April fooling

A wearable necklace from the French seaside on PolymerClayDaily

It’s not often that a piece shows up without attribution. Who could have made this necklace of folded ovals that have been textured and highlighted? She’s French (assuming a woman) who shows her work on the coast of France at Atelier Scalp Bijoux.

The mix of neutrals makes this very wearable in a seaside setting. Let us know if you have a clue who made it. Guess it’s an April fool’s challenge.

The artist is Nathalie Sgard. Thanks to Chris Bard

Curved and pinched beads with color and texture


Carol Beal adds surface texture and color for a comfy cohesive look on PolymerClayDaily.com

Look closely at this necklace from Kansas’ Carol Beal (BeadUnsupervised) to understand the multi-colored, bubbly, bumpy surface of her beads.

Her simple shapes turn out to have a mysterious tactile quality. Low fire enamels on polymer? Textured paint? Who knows? They put me in mind of a PCD post and tutorial about chunky heishi beads by Marina Rios.

The rounded beads and pinched spacers give Carol’s necklace an appealing cohesiveness.

Tomorrow’s StudioMojo will include an interview with Lindly Haunani about how she teaches and about what she learned from her day-long session with the inmates at the Ohio Reformatory for Women. Sign up at StudioMojo.org to join us. 

A bird in the hand

Anna Oriana offers quick tutorials to help your creativity take flight on PolymerClayDaily

Russia’s Anna Oriana quickly creates a bright beautiful bird on Instagram.

Anna’s videos of miniatures are wildly popular and she shows impressive skill in her tiny artworks and her YouTube tutorials. For a quick shot of inspiration and color, try her tutorials.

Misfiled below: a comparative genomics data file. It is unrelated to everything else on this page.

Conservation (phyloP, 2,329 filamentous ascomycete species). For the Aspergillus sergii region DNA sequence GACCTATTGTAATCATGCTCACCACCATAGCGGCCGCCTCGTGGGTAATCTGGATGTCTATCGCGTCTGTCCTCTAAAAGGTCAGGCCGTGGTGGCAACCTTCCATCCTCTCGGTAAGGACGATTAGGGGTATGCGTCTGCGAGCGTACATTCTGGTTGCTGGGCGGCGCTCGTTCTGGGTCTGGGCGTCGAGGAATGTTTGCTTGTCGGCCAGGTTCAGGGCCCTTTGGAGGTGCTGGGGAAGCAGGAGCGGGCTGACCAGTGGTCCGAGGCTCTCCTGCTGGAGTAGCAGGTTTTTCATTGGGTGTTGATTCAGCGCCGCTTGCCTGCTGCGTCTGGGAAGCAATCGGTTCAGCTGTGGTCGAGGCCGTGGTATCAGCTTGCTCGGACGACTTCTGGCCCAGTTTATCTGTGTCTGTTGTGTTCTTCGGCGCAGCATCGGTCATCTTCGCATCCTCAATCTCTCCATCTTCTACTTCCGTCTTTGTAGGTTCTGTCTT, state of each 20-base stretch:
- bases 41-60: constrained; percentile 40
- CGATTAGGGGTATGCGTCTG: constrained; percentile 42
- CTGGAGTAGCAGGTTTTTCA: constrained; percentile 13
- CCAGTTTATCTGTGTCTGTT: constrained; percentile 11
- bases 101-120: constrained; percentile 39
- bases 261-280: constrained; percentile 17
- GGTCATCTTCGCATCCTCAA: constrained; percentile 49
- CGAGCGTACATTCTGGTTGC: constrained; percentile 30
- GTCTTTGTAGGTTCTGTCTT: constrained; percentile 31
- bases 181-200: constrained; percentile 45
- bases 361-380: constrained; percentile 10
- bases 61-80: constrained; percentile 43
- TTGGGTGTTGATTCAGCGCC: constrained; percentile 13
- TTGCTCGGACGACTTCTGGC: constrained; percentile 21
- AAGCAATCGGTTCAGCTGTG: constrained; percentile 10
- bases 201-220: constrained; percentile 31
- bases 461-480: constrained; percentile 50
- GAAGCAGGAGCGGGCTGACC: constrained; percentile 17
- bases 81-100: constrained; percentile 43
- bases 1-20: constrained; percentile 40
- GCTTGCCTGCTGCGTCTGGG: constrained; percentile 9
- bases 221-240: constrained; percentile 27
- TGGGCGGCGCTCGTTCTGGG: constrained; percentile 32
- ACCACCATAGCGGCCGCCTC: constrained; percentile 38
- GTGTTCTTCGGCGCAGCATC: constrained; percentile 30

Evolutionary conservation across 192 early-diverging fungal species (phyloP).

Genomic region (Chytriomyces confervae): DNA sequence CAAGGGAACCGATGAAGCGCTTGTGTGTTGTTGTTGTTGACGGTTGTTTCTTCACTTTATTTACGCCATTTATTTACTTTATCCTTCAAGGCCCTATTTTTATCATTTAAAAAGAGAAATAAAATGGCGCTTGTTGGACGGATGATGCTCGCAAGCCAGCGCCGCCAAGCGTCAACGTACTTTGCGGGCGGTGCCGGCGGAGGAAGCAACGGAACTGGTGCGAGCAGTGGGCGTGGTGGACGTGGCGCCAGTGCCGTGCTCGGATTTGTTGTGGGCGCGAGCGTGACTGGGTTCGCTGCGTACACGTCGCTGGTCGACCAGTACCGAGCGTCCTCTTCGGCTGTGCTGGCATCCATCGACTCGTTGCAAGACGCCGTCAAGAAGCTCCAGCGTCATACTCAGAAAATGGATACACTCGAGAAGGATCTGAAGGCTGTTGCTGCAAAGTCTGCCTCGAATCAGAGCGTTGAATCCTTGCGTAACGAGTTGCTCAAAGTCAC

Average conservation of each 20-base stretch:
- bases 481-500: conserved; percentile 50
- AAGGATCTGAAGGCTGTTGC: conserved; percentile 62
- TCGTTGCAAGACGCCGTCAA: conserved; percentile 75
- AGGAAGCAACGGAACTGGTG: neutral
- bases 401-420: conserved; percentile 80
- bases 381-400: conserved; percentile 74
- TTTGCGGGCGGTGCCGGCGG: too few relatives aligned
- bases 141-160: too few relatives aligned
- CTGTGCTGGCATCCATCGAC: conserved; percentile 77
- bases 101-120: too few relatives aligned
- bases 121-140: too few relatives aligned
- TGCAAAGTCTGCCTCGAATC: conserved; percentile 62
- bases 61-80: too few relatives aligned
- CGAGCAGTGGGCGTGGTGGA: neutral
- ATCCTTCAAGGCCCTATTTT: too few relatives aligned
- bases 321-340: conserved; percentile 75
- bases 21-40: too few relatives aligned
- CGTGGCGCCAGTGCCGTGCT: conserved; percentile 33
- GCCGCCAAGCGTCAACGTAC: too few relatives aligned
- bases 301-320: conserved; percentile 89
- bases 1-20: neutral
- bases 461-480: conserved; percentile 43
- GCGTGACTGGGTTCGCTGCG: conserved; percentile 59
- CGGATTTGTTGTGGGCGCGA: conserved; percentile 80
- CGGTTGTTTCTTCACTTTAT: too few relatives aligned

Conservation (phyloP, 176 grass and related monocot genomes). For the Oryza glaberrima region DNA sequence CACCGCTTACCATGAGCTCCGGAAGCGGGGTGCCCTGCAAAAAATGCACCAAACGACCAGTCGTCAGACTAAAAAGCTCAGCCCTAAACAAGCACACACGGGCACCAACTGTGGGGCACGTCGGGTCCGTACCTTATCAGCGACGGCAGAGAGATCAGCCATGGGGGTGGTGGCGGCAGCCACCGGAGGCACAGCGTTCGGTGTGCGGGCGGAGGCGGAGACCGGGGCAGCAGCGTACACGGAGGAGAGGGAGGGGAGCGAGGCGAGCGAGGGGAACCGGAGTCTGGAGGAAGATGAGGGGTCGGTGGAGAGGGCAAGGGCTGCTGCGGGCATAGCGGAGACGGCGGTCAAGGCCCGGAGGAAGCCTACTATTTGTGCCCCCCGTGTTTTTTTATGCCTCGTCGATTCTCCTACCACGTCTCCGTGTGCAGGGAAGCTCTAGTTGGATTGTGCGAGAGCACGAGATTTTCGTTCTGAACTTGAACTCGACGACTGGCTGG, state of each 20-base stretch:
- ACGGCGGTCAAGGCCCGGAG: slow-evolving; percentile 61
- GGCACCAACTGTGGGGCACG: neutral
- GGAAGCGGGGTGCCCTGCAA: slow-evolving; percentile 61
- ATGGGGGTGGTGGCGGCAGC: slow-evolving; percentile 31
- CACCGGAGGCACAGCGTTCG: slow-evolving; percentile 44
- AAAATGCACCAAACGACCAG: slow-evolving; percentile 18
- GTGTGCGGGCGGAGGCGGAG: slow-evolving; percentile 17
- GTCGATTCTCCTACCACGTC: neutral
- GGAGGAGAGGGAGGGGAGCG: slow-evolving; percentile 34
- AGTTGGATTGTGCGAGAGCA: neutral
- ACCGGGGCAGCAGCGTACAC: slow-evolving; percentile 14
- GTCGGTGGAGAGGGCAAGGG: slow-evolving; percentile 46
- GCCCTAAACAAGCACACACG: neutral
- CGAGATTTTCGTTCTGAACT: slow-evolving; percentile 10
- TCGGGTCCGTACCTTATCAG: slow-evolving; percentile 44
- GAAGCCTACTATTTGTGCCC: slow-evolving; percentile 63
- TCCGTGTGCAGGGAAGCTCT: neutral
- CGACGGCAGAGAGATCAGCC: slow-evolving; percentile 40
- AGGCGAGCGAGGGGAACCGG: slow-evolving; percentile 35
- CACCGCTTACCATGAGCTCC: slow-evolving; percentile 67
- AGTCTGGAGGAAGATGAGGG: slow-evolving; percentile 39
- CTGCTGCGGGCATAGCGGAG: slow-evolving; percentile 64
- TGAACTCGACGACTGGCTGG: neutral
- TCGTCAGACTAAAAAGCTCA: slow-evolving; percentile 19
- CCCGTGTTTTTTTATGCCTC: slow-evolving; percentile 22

Pin up polymer

Bonnie Bishoff pins up potential pieces for her newest series on PolymerClayDaily.com

As one reader commented, Maine’s Bonnie Bishoff’s pinned up work-in-progress has a little voodoo edge to it.

But mostly it’s a wonderfully smart way to figure out how a neck piece hugs the body. In what direction does your eye travel? Where do your eyes stop? What’s balanced? What’s not?

See how Bonnie has solved these riddles with the finished necklaces on her Instagram and website.

Theory meets reality

Sue Wartell's student piece from a Lindly Haunani master class on PolymerClayDaily

Our master class with Lindly Haunani exhilarated us to exhaustion. She wraps color theory and head-slapping tricks and her years of experience into a two-day blitz of information and exercises.

This piece from Ohio’s Sue Wartell is a lovely one of many examples created by students in the last couple hours of class. But more importantly, we understood the how and why of what we were doing. It’s no wonder that many students in the class were back for a second time. Learning from a polymer master is a heady experience.

My poor brain needs a well-earned rest.

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  • I'm Cynthia Tinapple, an artist, curator, and leader in the polymer clay community for over 20 years.

    On this blog I showcase the best polymer clay art online to inspire and encourage you. I also send out weekend extras in the premium newsletter, StudioMojo.

    You can find my book, Polymer Clay Global Perspectives, on Amazon.


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